The War Game - This is Griffin's true test of endurance, as he takes on Kemp and the entire population of Iping.
As Legend Goes
Griffin is a classic example that those with undeniable power eventually use it solely for their own good and, later, for evil.
An Incremental Advancement towards Hell
*The novel is horizontal, with one major flashback
An Unseen Eye
The Invisible Man takes place in its entirety in a third-person narrative view.
Appraise the Ways of Wells' Tales
Author H.G. Wells goes about telling his novel, The Invisible Man, with a large variety of literary devices which make his writing style his own. However, of those devices, no two stand out more than his usage of tone and mood. With the combining of these two, sentences are created which describe the current situations with engulfing detail which give off a complete awareness of the surrounding environment. To begin with, The Invisible Man is a novel with a constantly evolving main character. Therefore, in order to fully realize the extent of Griffin's change, it is necessary for a large dosage of tone to illustrate how his vocal and physical natures are changing. This leads to a greater development of character--a key element in the novel. As well, mood follows right under the same principle guidelines. It becomes an emphasis of Wells to be able to control the environment which the reader is experiencing. For example, when several men are in Griffin's room and a fully-invisible Griffin begins to attack them, Wells emphasizes the feeling of vulnerability of anticipating being attacked but not knowing when. He achieves this through the use of mood, and nearly completely controls what the reader feels. Ultimately, in a book focusing highly on the feelings of people, its appropriate that tone and mood are literary devices Wells places the greatest emphasis on.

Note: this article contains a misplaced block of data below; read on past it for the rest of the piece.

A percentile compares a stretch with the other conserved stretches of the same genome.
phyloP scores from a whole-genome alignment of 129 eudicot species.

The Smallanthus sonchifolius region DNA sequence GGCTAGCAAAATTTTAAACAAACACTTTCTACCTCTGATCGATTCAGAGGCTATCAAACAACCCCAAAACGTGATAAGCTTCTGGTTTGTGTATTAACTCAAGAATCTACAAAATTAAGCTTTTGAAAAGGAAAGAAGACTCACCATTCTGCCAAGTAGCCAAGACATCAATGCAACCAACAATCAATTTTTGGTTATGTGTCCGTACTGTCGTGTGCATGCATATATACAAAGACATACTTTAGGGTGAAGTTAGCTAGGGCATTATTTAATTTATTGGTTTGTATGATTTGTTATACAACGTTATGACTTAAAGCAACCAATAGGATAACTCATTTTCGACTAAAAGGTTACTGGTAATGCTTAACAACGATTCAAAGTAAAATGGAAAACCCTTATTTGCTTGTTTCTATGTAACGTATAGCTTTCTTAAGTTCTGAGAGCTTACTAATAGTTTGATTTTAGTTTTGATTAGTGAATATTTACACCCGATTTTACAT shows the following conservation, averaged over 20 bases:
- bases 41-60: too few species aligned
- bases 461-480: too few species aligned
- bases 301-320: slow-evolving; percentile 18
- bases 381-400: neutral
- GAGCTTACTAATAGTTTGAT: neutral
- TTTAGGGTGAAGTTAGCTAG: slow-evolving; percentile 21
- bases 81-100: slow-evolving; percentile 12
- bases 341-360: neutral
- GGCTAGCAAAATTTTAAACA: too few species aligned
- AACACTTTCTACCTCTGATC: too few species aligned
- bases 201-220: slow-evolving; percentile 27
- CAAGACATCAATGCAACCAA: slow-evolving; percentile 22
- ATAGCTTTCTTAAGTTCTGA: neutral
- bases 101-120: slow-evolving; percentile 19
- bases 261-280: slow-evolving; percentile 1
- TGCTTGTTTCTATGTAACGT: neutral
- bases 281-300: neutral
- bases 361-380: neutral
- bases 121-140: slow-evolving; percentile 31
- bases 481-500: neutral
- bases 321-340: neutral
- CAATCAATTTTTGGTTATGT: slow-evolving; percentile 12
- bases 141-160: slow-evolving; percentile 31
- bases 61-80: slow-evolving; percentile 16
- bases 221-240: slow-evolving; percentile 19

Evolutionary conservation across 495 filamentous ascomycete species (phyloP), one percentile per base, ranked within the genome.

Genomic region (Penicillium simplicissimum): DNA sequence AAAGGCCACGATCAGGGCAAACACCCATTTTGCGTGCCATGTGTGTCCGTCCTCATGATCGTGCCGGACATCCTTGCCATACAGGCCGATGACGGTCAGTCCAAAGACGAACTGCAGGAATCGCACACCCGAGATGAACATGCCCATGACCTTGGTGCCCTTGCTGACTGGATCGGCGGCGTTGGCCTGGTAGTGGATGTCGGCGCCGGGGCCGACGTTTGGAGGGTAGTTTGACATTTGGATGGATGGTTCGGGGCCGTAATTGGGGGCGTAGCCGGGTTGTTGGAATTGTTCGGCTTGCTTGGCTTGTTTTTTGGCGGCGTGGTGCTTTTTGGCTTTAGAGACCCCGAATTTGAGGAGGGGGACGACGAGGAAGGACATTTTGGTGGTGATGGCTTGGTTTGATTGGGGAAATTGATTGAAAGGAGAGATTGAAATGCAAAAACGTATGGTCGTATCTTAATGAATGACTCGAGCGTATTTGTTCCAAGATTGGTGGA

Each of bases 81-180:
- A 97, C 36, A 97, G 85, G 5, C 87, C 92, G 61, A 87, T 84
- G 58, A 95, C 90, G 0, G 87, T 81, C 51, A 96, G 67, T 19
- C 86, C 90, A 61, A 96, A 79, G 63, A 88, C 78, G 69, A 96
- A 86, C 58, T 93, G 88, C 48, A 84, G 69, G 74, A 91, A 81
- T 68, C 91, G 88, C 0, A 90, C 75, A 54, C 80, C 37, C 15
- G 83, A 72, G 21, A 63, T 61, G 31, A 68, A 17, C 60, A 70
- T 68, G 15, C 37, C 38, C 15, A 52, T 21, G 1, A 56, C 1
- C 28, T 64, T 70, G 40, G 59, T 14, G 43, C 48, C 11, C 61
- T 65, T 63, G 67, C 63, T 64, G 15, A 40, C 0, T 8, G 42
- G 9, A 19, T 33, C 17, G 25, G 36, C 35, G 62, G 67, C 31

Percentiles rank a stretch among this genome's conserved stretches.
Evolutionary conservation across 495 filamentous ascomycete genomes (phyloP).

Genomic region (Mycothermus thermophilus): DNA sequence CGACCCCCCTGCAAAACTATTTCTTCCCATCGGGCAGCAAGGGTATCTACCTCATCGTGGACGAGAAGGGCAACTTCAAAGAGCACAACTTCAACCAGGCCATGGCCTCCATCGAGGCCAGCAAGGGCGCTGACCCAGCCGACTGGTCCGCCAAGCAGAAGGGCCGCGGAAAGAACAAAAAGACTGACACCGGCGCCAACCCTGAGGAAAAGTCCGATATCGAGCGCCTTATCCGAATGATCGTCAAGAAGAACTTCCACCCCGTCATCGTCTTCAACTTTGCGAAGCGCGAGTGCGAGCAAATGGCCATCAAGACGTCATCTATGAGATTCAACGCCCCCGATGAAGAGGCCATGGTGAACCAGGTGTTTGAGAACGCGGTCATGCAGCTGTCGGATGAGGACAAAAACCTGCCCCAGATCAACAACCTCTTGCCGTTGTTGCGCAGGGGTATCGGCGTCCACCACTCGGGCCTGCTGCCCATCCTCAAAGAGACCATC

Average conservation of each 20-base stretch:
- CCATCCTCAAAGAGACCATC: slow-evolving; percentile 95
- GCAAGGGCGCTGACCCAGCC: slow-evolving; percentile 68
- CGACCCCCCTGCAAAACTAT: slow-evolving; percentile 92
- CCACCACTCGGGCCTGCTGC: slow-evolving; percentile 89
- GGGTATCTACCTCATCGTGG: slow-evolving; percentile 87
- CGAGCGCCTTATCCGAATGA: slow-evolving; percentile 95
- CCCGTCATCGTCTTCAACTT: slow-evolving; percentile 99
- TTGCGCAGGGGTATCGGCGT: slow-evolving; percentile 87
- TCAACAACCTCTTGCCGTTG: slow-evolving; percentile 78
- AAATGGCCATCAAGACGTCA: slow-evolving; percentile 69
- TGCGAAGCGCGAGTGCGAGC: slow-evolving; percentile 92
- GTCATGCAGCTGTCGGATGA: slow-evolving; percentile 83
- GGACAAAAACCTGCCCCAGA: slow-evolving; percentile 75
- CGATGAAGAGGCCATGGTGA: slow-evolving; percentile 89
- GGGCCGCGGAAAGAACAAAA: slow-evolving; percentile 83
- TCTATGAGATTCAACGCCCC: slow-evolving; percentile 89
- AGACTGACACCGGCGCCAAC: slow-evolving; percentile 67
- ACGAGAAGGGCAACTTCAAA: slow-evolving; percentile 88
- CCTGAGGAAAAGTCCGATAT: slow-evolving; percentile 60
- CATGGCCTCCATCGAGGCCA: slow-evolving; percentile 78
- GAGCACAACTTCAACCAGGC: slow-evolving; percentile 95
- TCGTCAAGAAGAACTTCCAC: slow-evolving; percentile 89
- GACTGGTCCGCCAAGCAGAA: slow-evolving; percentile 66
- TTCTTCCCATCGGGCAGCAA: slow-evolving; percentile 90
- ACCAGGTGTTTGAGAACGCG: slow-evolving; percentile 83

Kemp read a strange missive, written in pencil on a greasy sheet of paper.
This passage, which occurs at the beginning of chapter 27 in H.G. Wells' scientific romance, The Invisible Man, fully captures the overall experience of the novel and illustrates just how far down the wrong path a once hopeful scientist has traveled. While it may not display the sensibility that Griffin once had, it does deliver the pure form of his rage and anger associated with his all-too-common mood swings. As well, it promotes the theme of the novel when Griffin writes, "Port Burdock is no longer under the Queen, tell your Colonel or Police, and the rest of them; it is under me--the Terror!" This clearly displays that he has fallen victim to his own power, and furthermore lost all respect for himself by choosing such a childish name for a potential super villain of his power. There is connection to his past in this instance in that he had enough sense not to name himself the lame and obvious "The Invisible Man," but clearly he could have put more thought into it, because "The Terror!" makes Barney sound scary. Ultimately, this passage captures one of the final emotional releases of a brilliant physicist, making it a perfect representative for the rest of the novel.